ALLIED Irish Bank has insisted it fired a self-declared whistle-blower for accessing the private bank accounts of his colleagues without authorisation.
Lawyers for AIB told a hearing of the Employment Appeals Tribunal in Dublin yesterday that Brian Purcell, a junior manager in its capital market division, was dismissed as a result of the findings of three separate disciplinary proceedings.
They rejected claims that he was sacked because he had highlighted irregularities in the bank’s internal accounting system through its confidential whistle-blowing “Speak Up” process.
Father-of-two Mr Purcell, 38, from Skerries, Co Dublin, claims unfair dismissal by the bank.
Patrick Hanratty, for AIB, told the hearing that Mr Purcell was not paid a bonus for 2007 because his managers felt his performance was significantly below par.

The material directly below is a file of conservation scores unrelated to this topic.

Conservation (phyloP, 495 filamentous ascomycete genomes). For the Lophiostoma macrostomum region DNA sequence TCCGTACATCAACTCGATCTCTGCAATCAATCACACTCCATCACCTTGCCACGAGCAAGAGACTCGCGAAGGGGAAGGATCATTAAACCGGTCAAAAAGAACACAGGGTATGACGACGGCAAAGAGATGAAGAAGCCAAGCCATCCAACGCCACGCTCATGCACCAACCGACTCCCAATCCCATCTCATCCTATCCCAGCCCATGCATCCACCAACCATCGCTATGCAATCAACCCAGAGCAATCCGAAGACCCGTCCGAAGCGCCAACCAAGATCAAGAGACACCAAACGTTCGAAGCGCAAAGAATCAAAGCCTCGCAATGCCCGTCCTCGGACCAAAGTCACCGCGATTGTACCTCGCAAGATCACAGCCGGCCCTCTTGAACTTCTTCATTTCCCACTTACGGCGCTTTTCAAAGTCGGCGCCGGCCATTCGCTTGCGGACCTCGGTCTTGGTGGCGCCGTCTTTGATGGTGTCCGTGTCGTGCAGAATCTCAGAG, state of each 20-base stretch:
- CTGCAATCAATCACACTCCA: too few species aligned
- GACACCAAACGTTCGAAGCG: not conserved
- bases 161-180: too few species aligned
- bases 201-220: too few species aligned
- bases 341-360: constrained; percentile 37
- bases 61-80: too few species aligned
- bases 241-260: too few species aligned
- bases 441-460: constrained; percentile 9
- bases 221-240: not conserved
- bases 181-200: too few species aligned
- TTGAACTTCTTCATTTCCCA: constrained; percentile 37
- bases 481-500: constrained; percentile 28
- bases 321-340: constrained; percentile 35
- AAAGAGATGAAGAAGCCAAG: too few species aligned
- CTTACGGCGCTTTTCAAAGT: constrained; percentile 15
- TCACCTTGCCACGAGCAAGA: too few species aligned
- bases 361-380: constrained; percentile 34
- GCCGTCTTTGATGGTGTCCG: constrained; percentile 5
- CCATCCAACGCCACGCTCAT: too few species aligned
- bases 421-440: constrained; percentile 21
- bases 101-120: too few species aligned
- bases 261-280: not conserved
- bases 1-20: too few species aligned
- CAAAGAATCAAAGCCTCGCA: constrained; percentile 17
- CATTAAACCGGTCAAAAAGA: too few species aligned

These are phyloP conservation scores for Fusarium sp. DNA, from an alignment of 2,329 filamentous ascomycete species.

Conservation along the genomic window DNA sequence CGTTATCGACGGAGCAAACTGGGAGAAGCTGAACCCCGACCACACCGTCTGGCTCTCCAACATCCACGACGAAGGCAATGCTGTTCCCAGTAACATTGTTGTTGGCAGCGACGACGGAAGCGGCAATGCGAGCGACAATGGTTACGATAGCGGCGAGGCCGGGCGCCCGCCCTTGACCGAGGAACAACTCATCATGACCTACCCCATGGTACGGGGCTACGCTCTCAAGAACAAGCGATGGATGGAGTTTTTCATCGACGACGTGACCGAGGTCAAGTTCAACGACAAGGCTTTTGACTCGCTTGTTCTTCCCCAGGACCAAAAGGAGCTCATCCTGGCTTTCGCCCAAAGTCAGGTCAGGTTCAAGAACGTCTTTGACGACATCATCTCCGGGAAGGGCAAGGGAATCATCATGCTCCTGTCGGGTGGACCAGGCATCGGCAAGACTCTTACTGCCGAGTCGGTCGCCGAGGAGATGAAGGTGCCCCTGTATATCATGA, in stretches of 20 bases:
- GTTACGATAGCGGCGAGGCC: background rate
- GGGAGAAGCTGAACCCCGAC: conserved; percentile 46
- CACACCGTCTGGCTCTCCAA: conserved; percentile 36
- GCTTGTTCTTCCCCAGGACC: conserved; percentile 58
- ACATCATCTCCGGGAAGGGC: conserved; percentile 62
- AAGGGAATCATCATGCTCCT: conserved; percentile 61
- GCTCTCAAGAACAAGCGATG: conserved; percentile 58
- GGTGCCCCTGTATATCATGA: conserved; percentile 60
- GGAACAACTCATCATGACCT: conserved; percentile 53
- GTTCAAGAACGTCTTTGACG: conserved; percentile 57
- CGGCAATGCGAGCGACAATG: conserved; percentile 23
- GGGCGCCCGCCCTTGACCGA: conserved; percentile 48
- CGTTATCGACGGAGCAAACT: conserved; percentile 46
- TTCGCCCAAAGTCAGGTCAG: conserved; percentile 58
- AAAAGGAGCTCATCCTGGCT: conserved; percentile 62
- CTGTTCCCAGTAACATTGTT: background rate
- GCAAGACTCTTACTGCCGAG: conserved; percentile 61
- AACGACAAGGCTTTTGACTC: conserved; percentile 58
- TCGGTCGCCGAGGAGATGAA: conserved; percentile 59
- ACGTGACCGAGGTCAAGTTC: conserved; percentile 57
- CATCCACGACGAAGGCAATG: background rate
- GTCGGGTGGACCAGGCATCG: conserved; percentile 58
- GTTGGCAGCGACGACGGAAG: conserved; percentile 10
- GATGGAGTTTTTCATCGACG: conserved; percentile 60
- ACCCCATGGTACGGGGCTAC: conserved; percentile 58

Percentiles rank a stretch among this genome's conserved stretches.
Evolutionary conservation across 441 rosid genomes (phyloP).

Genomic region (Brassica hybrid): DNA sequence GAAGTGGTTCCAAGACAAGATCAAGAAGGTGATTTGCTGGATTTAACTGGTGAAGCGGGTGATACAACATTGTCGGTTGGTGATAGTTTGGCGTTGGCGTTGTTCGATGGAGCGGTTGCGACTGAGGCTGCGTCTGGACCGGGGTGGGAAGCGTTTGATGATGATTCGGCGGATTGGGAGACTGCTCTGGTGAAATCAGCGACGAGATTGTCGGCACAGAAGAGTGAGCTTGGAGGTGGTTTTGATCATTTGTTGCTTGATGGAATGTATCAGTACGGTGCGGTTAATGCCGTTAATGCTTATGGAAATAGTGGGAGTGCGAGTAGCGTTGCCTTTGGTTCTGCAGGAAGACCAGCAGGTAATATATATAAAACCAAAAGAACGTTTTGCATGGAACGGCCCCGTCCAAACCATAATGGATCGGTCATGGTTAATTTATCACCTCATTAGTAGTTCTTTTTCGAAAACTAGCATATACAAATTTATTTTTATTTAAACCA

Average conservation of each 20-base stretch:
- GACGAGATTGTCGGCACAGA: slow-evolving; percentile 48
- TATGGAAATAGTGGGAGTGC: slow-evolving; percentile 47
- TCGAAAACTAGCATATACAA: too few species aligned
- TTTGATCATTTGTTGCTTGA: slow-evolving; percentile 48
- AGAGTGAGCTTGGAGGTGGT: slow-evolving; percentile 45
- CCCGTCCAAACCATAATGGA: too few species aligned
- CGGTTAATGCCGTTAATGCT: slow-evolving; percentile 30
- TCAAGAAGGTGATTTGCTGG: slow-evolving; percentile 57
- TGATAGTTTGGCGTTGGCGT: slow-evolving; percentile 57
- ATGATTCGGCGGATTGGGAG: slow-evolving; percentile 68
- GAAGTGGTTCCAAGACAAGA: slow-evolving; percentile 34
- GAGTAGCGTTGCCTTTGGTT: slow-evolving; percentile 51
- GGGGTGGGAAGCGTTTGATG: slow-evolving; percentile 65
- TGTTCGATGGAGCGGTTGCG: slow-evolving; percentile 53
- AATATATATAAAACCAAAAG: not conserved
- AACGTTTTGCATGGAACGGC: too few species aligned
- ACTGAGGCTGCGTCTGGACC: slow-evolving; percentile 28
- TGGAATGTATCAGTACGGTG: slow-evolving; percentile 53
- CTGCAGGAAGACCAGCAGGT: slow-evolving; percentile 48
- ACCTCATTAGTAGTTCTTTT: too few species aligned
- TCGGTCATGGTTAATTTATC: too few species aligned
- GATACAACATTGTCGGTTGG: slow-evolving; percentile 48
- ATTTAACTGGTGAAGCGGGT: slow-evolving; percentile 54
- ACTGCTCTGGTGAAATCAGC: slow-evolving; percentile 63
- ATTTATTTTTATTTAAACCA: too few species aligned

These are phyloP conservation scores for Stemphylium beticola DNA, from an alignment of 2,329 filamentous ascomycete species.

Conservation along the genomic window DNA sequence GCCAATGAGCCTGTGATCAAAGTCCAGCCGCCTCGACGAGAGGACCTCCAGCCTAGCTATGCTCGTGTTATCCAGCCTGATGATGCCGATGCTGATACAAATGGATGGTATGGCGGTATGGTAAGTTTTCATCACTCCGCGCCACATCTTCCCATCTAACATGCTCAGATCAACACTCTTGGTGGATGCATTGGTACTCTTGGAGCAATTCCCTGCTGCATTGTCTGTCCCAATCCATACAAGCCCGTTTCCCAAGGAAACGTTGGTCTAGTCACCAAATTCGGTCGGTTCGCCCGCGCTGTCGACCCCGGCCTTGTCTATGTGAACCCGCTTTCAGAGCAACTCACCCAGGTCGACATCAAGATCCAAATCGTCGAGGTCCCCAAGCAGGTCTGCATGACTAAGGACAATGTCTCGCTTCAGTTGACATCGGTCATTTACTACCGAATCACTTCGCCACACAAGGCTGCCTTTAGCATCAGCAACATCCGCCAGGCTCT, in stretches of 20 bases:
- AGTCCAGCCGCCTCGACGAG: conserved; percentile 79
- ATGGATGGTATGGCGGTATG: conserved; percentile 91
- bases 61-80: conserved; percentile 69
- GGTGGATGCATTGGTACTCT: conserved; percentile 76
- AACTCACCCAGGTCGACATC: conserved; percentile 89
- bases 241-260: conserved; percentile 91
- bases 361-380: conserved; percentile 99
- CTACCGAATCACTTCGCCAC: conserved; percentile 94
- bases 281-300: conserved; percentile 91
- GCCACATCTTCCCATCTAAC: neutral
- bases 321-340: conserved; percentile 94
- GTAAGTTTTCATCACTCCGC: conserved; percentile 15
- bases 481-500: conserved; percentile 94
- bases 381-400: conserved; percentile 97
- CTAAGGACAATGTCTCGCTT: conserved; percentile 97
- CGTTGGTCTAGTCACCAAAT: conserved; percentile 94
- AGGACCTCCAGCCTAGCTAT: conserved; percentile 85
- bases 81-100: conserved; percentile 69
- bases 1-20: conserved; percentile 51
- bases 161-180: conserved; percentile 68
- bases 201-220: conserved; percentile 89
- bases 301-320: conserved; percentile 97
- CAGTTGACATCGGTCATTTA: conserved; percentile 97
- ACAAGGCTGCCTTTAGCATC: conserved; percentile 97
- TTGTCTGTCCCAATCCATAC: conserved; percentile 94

Mr Hanratty said it should have been “blindingly obvious” to the claimant that he was not going to get a bonus payment that year.
AIB took disciplinary measures against Mr Purcell after it discovered that he had “systematically and deliberately” accessed 16 private bank accounts, most of them belonging to his colleagues, over two days in March 2008.
Mr Purcell accepted he should not have accessed the accounts but explained he had done so to check on whether other AIB staff had been paid an annual bonus.
AIB said it discovered that Mr Purcell had previously accessed other accounts in a similar fashion without authorisation in 2007.
The bank said dismissal of Mr Purcell had been recommended by all three separate disciplinary hearings into the matter including one conducted by an external, independent party.
They found him guilty of serious misconduct for accessing private financial information of his other colleagues.
Mr Hanratty pointed out that the decision not to pay Mr Purcell a bonus had been made two days before he had filed a complaint under the bank’s “Speak Up” process.
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